Former U.S. Representative Steve Chabot’s campaign manager sentenced to prison
Anyone looking for an explanation for why former congressman Steve Chabot’s campaign manager stole $1.42 million from the campaign didn’t get one on Tuesday.
Jamie Schwartz – who was sentenced to two years in federal prison – did not offer an explanation when US District Judge Timothy Black said he struggled to understand why Schwartz embezzled the money for nearly ‘a decade.
“I wonder what you were doing with all that money,” Black said.
Schwartz, who wore a navy blazer and gray pants, said nothing.
At one point, the 42-year-old Elder High School and Ohio State University graduate said he “started digging a hole (and) couldn’t get out of it.”
As the amount of money stolen increased, Schwartz said, “my behavior got worse and worse.”
“My life,” Schwartz added, “was a constant lie.”
Schwartz’s embezzlement of campaign funds from the Westwood Republican took place over at least eight years, prosecutors said. But the scheme began to unravel in the summer of 2019 when the Federal Election Commission launched an audit of the campaign.
According to prosecutors, Schwartz falsified official documents, forged bank documents and even lied to the FEC. Eventually, it all became too much.
Schwartz surrendered and last year pleaded guilty to charges of wire fraud and falsifying documents in connection with a federal investigation.
Assistant U.S. Attorney Matthew Singer said in court that Schwartz’s decision to surrender to law enforcement was admirable.
“It came completely and completely clean,” Singer said. “It’s a rare occasion that a defendant walks into our office with a box of evidence and it’s an open book.”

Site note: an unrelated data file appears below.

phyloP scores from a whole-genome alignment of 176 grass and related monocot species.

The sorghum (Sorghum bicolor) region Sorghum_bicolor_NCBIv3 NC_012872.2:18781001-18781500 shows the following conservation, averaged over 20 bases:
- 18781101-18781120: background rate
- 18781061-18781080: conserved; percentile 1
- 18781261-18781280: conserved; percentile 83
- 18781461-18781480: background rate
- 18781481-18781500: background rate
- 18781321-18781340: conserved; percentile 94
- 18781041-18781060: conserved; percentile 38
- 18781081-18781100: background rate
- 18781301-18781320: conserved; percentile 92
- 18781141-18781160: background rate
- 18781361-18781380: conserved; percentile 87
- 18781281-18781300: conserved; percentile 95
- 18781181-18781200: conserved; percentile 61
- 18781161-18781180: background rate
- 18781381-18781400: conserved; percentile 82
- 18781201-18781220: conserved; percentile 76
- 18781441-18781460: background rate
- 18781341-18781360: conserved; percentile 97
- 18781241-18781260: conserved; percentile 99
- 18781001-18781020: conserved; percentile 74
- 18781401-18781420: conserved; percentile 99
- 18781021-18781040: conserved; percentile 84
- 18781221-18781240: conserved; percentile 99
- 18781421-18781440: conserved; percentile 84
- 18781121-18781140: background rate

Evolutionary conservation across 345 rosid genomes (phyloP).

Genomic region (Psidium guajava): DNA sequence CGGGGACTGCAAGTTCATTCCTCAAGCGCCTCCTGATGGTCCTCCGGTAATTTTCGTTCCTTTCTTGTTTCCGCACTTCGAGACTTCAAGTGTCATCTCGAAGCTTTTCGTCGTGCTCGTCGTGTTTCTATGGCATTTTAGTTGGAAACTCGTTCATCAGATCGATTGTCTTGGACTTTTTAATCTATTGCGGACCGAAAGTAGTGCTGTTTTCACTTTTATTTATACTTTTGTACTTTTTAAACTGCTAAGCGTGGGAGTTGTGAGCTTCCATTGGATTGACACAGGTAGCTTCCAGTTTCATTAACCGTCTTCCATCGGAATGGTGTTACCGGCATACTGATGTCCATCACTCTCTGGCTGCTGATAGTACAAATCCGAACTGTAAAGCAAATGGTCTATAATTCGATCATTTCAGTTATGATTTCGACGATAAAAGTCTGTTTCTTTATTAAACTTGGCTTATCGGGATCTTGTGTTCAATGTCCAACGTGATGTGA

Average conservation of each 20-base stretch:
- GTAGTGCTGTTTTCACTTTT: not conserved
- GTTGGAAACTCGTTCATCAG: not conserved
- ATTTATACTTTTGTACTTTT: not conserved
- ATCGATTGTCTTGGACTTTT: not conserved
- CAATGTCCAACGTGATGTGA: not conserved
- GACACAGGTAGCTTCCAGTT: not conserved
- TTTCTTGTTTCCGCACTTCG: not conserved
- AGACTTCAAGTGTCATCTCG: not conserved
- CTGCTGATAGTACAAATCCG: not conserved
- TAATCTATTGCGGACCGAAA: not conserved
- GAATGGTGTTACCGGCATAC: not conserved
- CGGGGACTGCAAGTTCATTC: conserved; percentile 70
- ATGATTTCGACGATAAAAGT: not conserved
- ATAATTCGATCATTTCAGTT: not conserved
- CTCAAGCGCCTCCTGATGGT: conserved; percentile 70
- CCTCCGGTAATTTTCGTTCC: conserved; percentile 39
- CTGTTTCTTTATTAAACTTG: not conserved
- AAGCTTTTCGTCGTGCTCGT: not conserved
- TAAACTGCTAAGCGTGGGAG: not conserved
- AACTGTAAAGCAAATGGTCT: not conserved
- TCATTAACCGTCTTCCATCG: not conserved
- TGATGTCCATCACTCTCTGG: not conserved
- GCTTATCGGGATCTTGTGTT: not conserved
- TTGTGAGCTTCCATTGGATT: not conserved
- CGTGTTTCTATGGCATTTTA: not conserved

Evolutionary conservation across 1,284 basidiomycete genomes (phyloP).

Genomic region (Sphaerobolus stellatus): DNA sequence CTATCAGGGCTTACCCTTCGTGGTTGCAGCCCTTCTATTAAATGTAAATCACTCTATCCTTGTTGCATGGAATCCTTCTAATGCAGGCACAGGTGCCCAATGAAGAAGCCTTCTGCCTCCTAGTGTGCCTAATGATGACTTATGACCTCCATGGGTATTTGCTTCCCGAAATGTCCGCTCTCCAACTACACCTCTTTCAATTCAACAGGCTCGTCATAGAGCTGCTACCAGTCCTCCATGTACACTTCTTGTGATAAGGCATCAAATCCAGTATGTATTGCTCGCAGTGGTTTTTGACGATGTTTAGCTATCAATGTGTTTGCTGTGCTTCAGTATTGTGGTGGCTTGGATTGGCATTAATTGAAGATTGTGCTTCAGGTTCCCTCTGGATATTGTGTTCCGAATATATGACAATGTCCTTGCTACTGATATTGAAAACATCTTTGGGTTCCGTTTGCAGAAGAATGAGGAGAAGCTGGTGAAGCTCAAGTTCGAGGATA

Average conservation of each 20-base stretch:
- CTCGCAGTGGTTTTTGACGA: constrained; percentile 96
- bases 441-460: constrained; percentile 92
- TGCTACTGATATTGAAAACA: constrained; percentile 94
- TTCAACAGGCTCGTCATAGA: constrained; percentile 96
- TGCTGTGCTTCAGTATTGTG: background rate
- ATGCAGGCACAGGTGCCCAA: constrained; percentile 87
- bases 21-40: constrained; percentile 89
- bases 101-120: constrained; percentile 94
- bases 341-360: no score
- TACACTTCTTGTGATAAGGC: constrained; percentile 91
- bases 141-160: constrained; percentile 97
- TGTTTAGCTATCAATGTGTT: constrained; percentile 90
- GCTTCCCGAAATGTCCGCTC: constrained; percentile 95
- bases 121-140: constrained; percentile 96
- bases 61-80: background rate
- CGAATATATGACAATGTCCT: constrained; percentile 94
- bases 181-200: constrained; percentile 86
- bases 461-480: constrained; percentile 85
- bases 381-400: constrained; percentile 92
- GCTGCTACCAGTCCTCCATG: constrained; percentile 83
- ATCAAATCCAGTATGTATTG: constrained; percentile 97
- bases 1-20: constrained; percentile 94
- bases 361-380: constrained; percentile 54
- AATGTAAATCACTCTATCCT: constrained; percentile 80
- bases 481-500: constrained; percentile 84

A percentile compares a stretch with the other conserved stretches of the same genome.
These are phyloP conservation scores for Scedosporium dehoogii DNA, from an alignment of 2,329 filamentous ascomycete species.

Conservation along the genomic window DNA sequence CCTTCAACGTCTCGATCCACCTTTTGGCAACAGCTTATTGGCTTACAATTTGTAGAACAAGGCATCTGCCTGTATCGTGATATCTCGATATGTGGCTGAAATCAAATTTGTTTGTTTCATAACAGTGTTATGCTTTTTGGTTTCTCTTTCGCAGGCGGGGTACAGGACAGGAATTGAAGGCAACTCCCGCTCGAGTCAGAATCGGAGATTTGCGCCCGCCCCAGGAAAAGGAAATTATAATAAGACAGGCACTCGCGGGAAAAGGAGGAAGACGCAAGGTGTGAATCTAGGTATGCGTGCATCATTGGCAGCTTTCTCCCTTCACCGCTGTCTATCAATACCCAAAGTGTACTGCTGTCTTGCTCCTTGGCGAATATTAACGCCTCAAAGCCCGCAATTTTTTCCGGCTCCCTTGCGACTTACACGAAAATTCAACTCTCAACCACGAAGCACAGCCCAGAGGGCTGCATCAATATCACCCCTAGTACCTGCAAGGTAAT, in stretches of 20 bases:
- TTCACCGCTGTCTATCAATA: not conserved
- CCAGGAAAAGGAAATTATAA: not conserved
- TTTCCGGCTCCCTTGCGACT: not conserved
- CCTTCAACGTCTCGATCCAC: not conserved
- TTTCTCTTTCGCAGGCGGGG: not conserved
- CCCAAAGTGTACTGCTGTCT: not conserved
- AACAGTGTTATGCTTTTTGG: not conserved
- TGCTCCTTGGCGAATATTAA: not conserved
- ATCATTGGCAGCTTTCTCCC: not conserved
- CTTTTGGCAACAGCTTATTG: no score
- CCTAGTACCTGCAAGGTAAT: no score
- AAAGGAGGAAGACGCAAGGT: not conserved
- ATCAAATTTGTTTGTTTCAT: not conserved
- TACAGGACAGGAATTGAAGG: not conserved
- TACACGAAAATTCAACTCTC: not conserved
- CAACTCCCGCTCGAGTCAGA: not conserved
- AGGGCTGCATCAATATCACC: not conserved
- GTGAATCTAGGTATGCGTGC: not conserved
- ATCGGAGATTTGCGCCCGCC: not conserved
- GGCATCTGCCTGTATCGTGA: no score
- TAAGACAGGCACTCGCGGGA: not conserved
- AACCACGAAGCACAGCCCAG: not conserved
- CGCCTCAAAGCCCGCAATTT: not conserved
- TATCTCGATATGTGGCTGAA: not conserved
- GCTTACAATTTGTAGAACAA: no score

Schwartz, whose political career is over, now works as a freight broker. As part of his sentence, he must repay the $1.42 million to the campaign. That amount is a conservative estimate of the amount he obtained through embezzlement, prosecutors said.
So far, Schwartz has paid about $13,000 from the sale of a Jeep he bought with embezzled money.
In court, Schwartz apologized to several people, including Chabot, his former employees and his family, including his son and daughter.
Prosecutors said Schwartz wrote checks from the Chabot campaign bank account to himself. The money also went to his consulting and media companies.
“Essentially he was taking money as he needed it,” Singer said.
To cover up the fraud, prosecutors say Schwartz lied to the campaign and the FEC that his father was the campaign treasurer — even though Schwartz himself was the unofficial treasurer. Her father is a jeweler in Bridgetown who has never worked for Chabot’s campaign.
As de facto treasurer, prosecutors said Schwartz covered up his theft by sending false reports to the FEC misrepresenting the amount he paid himself and his businesses. Schwartz also misrepresented campaign contributions as well as the amount of money in his bank account.
The 2019 audit was triggered by botched reports from Schwartz about a fundraiser, according to court documents. In July 2019, an FEC audit team came to Cincinnati to perform a field audit, according to the documents.
About a month later, realizing he could no longer continue the cover-up, according to prosecutors, Schwartz went to the U.S. Attorney’s office and surrendered.
Before imposing the prison sentence, which partly acts as a deterrent, Black said: “You can’t commit financial crimes and then promise to pay the money back when you get caught.”